Disaster Preparedness: What works

A quiet and serene morning four weeks after cyclone Phailin. Puri, Odisha

A quiet and serene morning four weeks after cyclone Phailin. Puri, Odisha

As I travel out of the districts affected by cyclone Phailin and head back, folks at CFR’s Asia Unbound blog ask a similar question that we have been studying here in the region – why was Vietnam (and in our case the Indian state of Odisha) was better prepared for the natural disaster (typhoon and cyclone respectively) and what worked for them?

Interestingly, the lessons from Vietnam appear to be quite similar to what we have been saying about Odisha – that the governments in both these cases showed an unprecedented coordination and communication across all its departments. And more importantly that both these governments labelled the approaching typhoon and cyclone as the most serious possible emergency.

Preparedness in Odisha’s context took just about three days of work with only 24 hours available for the administration to make its arrangements before the cyclone made its landfall in Gopalpur. In these 72 hours, the district administrations of four most prone districts had managed to evacuate every single person out from the villages and transport them to cyclone shelters (special purpose buildings made after the Supercyclone of 1999) and to designated cyclone shelters (usually schools, colleges and any other larger permanent structure which could withstand the cyclone). Vietnam did exactly the same thing and evacuated over 800,000 people from the prone areas before the landfall.

The other thing that worked for both is – learning their lesson. Odisha lived a devastating cyclone in 1999 which has scarred the memories of several of its officials whom we spoke to. A block development officer recalled his horrendous experience of walking through dead bodies in one of the villages during that time and contrasted it with the cyclone last month where not a single life was lost. Previous experience seemed to have made the government officials at every level invest make a high personal investment in the response efforts. Vietnam too appears to have learnt its lesson from the 2004 tsunami and the 2011 earthquake and tsunami, to have made adequate preparations for the typhoon.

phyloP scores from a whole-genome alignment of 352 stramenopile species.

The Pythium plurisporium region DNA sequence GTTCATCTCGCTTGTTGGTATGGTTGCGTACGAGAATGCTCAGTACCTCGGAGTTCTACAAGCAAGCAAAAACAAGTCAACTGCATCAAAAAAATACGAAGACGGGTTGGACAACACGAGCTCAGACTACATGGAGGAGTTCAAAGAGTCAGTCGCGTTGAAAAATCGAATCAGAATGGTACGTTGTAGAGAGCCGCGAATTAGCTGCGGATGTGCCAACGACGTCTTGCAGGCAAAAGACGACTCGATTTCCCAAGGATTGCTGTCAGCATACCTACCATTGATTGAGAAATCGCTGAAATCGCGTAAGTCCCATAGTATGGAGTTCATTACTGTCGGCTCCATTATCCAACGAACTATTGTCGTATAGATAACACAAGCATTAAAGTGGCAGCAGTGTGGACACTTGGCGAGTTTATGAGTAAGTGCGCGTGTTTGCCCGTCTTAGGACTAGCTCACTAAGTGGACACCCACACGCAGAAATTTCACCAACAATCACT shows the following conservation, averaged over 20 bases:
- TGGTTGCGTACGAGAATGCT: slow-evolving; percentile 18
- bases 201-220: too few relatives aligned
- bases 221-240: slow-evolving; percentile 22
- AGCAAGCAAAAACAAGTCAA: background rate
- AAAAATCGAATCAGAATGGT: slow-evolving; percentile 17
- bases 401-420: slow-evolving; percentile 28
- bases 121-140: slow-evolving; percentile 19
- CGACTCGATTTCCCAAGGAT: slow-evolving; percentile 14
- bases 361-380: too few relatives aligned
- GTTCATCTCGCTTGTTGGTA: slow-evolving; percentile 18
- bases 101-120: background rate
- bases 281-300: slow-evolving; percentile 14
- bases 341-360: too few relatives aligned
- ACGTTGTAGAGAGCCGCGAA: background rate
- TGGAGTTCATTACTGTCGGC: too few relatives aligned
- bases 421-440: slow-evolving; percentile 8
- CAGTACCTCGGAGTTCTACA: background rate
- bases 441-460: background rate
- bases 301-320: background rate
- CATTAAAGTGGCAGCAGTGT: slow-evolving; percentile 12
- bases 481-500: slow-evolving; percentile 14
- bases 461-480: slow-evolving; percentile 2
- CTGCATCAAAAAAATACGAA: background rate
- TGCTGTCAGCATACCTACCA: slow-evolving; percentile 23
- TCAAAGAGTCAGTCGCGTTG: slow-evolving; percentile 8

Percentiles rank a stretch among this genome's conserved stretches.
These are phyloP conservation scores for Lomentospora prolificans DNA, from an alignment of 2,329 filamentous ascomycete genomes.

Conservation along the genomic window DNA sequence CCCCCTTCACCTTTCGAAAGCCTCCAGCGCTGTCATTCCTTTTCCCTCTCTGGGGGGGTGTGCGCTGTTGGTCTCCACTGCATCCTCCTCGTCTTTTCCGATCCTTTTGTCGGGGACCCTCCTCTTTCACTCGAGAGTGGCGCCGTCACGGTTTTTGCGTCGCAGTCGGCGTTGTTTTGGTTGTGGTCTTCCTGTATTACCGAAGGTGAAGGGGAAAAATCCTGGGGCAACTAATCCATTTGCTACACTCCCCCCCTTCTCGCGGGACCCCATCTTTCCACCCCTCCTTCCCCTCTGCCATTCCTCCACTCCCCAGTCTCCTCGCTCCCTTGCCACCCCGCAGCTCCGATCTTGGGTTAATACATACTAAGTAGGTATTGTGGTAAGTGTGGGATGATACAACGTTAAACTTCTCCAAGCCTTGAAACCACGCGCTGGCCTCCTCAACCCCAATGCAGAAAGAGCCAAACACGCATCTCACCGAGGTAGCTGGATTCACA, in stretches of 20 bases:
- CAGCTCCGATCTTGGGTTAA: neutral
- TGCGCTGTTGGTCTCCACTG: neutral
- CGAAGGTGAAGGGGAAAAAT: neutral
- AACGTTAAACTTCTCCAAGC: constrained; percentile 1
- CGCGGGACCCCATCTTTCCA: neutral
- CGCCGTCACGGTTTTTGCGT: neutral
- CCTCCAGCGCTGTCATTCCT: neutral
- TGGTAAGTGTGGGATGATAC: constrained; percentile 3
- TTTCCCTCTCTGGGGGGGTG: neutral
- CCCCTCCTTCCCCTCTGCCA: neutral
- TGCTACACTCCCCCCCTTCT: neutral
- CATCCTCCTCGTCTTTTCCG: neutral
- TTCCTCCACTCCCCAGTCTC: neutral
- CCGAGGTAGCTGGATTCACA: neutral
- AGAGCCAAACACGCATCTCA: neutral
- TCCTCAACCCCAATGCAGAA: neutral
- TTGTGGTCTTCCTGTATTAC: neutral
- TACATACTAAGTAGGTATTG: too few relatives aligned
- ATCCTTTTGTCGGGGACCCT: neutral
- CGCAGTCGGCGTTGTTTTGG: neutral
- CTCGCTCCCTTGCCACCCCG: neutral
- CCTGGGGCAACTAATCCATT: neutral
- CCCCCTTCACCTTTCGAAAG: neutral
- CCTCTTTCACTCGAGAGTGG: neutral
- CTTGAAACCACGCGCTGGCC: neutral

In short, governments today cannot afford to ignore the meteorological warnings of natural disasters likely to occur or approaching their countries. If it doesn’t happen, all is good. If it does then the costs can be so high that the country might get pushed behind by years on its development track, as we now see happening to Philippines. So, a disaster plan (preparedness, relief, rehabilitation and mitigation) is not a ‘good to have’ thing anymore but a ‘must have’!

Anatomy of a Disaster: Cyclone Phailin


High speed winds sweeping states of Odisha and Andhra Pradesh (Image: Deccan Chronicle)

This month we are on an assignment which takes us to cyclone affected districts of Orissa. Reflecting on what we saw from our travel in the region in the aftermath of Cyclone Phailin (which struck India’s eastern coast on October 12, 2013) it appears that Odisha’s preparedness and response to the disaster is an extraordinary example of what states can achieve if they really get themselves up to it.